For many, the show sits at the cutting edge of contemporary news and current affairs programming in South Africa. Cabinet ministers explain the challenges they face in their commitment to deliver on their promise of a better life for all, experts and civil society representatives provide some keen and insightful analysis on the structural causes of these problems and where government has outright failed South Africans, and ordinary people have a platform to directly engage both and call them out on their political double-speak and deliberate frustration of their ability to live full and dignified lives.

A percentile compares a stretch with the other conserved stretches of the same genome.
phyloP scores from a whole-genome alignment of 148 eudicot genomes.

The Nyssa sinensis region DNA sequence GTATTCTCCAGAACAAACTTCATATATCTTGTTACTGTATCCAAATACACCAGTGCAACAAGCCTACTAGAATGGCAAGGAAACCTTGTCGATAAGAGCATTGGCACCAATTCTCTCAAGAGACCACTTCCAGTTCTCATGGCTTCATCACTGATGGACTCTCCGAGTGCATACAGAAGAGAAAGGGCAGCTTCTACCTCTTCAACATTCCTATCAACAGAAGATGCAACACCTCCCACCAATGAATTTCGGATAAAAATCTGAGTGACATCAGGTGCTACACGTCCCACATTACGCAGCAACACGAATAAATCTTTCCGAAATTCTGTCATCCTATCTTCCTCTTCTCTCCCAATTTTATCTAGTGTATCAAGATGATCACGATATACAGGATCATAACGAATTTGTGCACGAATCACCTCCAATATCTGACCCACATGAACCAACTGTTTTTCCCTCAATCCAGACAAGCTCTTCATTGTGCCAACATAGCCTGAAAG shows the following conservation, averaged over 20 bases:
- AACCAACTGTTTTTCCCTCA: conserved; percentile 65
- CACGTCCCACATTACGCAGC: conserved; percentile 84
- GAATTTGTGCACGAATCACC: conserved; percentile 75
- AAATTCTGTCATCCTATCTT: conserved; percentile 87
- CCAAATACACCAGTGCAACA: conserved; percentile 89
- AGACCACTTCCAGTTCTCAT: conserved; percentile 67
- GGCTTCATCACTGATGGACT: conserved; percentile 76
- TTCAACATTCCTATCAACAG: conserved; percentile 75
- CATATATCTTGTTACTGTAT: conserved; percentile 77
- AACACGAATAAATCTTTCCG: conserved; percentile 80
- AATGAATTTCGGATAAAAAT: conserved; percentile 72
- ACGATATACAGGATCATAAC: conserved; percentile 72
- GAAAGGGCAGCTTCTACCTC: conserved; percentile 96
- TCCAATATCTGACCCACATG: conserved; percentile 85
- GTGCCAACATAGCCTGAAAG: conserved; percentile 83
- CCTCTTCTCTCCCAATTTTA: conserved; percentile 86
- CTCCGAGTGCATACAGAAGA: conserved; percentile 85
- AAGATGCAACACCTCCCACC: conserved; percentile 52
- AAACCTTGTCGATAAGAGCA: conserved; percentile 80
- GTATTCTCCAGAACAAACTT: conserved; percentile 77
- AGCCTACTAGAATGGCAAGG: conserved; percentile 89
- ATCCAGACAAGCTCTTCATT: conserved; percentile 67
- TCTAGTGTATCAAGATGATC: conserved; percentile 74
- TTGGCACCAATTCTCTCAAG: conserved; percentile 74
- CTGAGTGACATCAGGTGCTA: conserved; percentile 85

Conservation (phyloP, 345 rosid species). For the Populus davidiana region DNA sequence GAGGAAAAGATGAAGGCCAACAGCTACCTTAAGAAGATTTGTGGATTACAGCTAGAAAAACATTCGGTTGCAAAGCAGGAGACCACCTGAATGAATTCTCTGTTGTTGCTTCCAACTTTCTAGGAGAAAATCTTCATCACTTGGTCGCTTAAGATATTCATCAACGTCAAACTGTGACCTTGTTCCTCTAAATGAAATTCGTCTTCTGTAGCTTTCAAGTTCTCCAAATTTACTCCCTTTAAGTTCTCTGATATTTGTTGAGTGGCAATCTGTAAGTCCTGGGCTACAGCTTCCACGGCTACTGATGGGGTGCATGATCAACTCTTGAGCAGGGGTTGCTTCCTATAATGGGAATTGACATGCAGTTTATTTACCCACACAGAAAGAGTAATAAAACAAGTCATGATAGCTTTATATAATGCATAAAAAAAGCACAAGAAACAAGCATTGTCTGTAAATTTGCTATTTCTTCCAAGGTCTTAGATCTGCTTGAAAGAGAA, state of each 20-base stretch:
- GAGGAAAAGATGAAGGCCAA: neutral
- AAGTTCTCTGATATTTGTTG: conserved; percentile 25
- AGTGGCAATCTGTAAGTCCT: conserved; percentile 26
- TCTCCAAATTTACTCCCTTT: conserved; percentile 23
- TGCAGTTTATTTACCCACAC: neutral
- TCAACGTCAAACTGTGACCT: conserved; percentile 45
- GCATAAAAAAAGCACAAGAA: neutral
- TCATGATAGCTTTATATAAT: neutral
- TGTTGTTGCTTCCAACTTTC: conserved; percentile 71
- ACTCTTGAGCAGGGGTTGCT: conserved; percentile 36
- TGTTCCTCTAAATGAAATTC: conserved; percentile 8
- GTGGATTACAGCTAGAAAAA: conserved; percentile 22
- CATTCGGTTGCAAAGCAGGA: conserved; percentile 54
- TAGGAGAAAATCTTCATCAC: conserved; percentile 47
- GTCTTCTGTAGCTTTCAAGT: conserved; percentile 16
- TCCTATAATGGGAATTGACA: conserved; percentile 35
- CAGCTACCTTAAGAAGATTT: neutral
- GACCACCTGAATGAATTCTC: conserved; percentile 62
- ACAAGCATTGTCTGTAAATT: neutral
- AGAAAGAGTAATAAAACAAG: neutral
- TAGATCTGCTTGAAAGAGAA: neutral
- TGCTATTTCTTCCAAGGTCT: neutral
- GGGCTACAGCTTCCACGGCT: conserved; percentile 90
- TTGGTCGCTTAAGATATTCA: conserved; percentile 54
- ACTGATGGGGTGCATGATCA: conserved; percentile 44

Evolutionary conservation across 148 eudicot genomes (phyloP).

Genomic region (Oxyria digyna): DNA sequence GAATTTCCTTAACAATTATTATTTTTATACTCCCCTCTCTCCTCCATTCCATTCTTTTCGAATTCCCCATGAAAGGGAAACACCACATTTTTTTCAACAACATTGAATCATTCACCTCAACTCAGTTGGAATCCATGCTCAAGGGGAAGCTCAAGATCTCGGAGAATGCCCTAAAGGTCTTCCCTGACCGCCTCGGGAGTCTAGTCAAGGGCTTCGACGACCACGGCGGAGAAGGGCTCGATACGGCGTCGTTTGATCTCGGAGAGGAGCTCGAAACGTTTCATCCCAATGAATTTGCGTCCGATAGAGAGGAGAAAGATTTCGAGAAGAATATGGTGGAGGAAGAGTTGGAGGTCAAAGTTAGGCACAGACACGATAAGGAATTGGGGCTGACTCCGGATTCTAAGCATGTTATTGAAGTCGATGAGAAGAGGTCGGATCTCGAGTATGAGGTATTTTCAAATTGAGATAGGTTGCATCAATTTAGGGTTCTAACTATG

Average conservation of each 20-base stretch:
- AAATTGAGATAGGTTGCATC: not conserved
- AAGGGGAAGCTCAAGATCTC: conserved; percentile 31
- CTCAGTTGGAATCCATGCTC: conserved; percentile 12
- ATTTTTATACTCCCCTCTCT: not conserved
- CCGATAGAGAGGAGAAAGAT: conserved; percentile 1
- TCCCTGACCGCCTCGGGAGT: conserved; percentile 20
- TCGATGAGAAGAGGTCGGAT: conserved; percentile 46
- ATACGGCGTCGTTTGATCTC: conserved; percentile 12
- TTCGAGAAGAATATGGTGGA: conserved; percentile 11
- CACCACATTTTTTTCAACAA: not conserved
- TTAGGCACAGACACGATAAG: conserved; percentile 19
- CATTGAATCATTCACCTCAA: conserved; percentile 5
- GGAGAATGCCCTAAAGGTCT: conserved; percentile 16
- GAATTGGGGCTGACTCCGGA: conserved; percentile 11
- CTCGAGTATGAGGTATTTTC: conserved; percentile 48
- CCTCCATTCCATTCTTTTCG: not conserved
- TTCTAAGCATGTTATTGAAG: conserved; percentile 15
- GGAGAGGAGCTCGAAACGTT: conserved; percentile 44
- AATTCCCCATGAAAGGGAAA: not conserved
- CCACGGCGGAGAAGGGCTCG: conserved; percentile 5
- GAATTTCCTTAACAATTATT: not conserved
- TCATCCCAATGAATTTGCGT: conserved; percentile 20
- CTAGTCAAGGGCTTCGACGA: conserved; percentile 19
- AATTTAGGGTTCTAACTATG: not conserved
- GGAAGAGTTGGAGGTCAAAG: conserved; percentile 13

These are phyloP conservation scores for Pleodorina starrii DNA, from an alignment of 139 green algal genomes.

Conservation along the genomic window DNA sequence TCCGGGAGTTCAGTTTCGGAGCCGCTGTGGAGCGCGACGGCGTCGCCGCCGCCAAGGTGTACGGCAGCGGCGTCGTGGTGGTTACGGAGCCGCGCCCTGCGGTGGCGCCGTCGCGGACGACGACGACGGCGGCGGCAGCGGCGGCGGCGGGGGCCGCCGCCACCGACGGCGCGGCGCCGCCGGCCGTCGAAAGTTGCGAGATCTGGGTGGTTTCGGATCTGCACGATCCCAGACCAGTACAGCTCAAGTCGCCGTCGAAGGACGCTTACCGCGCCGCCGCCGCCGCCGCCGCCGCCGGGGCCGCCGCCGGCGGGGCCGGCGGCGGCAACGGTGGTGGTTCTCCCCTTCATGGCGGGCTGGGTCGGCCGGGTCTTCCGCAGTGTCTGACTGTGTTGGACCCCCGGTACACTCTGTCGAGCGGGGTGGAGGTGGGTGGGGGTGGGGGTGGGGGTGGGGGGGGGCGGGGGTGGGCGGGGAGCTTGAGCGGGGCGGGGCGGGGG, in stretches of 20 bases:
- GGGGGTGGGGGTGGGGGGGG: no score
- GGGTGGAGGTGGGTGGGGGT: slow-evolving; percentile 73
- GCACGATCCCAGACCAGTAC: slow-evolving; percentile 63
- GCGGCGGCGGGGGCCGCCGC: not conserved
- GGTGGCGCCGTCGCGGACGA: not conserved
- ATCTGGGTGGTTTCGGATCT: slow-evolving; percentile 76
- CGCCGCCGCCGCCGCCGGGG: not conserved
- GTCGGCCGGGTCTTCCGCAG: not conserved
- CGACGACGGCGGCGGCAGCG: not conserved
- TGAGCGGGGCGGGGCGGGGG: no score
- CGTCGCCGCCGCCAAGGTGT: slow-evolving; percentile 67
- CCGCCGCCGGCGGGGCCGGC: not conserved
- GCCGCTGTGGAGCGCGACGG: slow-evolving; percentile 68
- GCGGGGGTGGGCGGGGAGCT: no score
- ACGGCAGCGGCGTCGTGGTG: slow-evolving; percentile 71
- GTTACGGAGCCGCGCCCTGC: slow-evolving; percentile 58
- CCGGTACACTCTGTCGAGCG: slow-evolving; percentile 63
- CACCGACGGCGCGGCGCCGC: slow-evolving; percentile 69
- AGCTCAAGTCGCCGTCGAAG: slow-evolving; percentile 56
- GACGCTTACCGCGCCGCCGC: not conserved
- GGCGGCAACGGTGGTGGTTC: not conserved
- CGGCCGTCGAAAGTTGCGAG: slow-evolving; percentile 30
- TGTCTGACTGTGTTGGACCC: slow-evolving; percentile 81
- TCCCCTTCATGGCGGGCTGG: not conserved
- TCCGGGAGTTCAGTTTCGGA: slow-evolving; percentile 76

In a society where there is little to no accountability for both public and private sector corruption and maladministration whose effect has a manifest impact on millions of people who are only consulted once every five years for their votes, the show has had a profound effect on how the people of South Africa can imagine the bounds and scope of their citizenship. For once, their stories, their realities and their own accounts were being heard and aired on the single biggest mass communication medium in the country, the SABC, and positions and consequent actions were being further engaged and debated from taxis to twitter and all other spaces that enabled it. The The Big Debate is precisely the sort of public-oriented programming the SABC is required to broadcast in terms of its Charter and mandate to educate, entertain and inform. Being a critical institution for the promotion of democracy as it is, surely the SABC should be enabling the production of shows that facilitate the kind of dialogue as The Big Debate does instead of suppressing them altogether?